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I'm using an Asus wireless router model RT-AC68U and can connect fine to the internet using it wirelessly. I configured the router to be an Access Point, but having done so, I can no longer locate the GUI to adjust the router as I have no idea what its IP Address is anymore. The router is plugged into a cable modem and router which is a model SMCD3G is a business class gateway labeled Comcast Business IP Gateway. This gateway is assigning ip addresses in the range 10.1.10.XX and I went to the web interface at 10.1.10.1 and listed the connected devices and see my laptop which is connected to the Asus access point along with a few other devices, but none of the devices listed are the Asus router (I tried all the six ip addresses listed).

How can I determine the IP Address of my Asus router in access point mode so I can see the GUI interface again to control the router other than by doing a factory reset?

3
  • post the results of ipconfig /all if your connecting to it, the information you seek, is there. None of the information can be used to identify you since its only valid within your own network.
    – Ramhound
    Jan 25 '14 at 0:01
  • 3
    Actually, no. If you're connected to a router in pure AP mode, its pretty hard to work out its ip address. I've experimented with this fairly extensively, and ipconfig will just give the ip address of the main gateway. I suspect its not listed cause it may have a static IP address.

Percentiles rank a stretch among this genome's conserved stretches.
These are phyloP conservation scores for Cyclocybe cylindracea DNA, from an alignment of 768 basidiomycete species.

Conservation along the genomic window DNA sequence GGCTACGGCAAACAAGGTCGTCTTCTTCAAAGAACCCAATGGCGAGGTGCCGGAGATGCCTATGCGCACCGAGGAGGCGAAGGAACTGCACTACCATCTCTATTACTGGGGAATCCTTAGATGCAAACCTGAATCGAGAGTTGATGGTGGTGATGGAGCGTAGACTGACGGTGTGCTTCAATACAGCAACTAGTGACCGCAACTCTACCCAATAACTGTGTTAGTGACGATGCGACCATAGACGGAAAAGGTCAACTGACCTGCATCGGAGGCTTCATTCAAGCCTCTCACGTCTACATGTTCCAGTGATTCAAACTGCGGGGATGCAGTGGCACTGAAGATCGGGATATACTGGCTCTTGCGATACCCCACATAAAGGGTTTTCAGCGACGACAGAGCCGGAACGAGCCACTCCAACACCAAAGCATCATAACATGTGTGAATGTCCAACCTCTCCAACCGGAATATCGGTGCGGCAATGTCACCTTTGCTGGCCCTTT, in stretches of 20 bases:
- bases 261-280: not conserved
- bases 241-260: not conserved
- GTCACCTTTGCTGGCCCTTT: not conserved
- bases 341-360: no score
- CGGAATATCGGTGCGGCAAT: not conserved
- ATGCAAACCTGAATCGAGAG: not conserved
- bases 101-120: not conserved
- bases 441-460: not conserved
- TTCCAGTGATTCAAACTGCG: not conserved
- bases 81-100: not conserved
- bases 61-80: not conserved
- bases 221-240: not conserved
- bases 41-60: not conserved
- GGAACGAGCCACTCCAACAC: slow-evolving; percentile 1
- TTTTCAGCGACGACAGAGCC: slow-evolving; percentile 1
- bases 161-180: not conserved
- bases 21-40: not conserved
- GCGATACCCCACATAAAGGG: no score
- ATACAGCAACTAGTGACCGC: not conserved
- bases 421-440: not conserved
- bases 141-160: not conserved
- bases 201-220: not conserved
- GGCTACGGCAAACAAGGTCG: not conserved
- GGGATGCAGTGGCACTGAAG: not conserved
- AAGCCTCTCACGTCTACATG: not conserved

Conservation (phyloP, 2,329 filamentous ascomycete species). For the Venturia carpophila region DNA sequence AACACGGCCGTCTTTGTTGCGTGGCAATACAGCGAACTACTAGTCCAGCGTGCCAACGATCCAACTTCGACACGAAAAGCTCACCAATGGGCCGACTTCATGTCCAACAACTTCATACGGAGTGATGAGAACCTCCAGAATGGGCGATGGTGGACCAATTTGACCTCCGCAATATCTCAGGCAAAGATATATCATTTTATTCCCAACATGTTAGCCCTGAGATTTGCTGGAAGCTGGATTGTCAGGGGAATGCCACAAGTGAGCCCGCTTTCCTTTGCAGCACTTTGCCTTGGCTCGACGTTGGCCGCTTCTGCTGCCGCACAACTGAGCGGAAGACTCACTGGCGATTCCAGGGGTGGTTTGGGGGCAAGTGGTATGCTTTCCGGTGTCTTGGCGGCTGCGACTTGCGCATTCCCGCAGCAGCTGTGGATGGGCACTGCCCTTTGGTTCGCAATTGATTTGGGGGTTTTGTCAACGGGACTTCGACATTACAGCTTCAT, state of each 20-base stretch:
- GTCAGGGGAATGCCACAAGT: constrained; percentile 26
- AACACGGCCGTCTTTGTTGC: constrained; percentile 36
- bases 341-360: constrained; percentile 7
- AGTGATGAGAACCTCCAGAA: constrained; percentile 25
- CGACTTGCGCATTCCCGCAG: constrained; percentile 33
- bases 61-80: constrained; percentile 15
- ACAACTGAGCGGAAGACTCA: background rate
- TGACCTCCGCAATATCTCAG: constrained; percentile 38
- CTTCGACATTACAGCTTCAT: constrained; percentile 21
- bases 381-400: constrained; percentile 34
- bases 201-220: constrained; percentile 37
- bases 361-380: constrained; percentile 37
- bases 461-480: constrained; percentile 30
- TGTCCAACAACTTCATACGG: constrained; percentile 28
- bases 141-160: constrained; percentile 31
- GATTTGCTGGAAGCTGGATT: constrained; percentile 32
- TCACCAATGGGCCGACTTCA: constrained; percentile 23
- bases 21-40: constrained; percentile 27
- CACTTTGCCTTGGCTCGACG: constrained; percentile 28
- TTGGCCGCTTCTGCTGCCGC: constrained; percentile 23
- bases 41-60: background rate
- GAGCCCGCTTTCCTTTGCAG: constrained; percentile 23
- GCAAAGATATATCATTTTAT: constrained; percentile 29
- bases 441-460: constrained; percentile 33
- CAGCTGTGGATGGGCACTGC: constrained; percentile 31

– Journeyman Geek
    Jan 25 '14 at 0:19
  • I hacked together timkay.com/asus
    – timkay
    Dec 7 '17 at 17:57
28

I know I'm resurecting an old, dead thread, but can't resist.

  1. Connect to your AP.

  2. Open a Command Prompt.

  3. Type in: arp -a

The output will look like this:

Interface: 192.168.1.109 --- 0xa
Internet Address      Physical Address      Type
169.254.8.65          10-77-b1-02-e9-59     dynamic
192.168.1.1           68-7f-74-be-72-15     dynamic
192.168.1.107         bc-ae-c5-ec-04-96     dynamic
192.168.1.255         ff-ff-ff-ff-ff-ff     static
224.0.0.22            01-00-5e-00-00-16     static
224.0.0.251           01-00-5e-00-00-fb     static
224.0.0.252           01-00-5e-00-00-fc     static
239.255.255.250       01-00-5e-7f-ff-fa     static
255.255.255.255       ff-ff-ff-ff-ff-ff     static

You may have multiple Interfaces listed, refer to the one that matches the computer's IP address.

In this example, my computer is 192.168.1.109.

I would want to try and connect to all other 192.168.x.x.

Since I know 192.168.1.1 is my router, I tried .107 and .255, and voila! .107 is the access point.

EDIT: Just an FYI but .255 can't be the access point anyway, since it's the broadcast address for that subnet. So by elimination, .107 is the access point.

5
  • How are you meant to connect to the ap in step 1, if you don't know its IP?
    – poolie
    Oct 9 '14 at 5:17
  • You don't need to know the IP of the access point to connect to it wirelessly, just the SSID and the password (if any).
    – NMS
    Dec 30 '14 at 17:00
  • Perfect! Thanks so much, it's exactly what I'm looking for.
    – Lance
    Jul 28 '15 at 23:50
  • 1
    The best solution. It only showed me my router and AP I was looking for. Now my AP has a static IP.
    – Pepijn
    Sep 2 '16 at 5:28
  • This worked perfectly! Dec 30 '16 at 2:39
11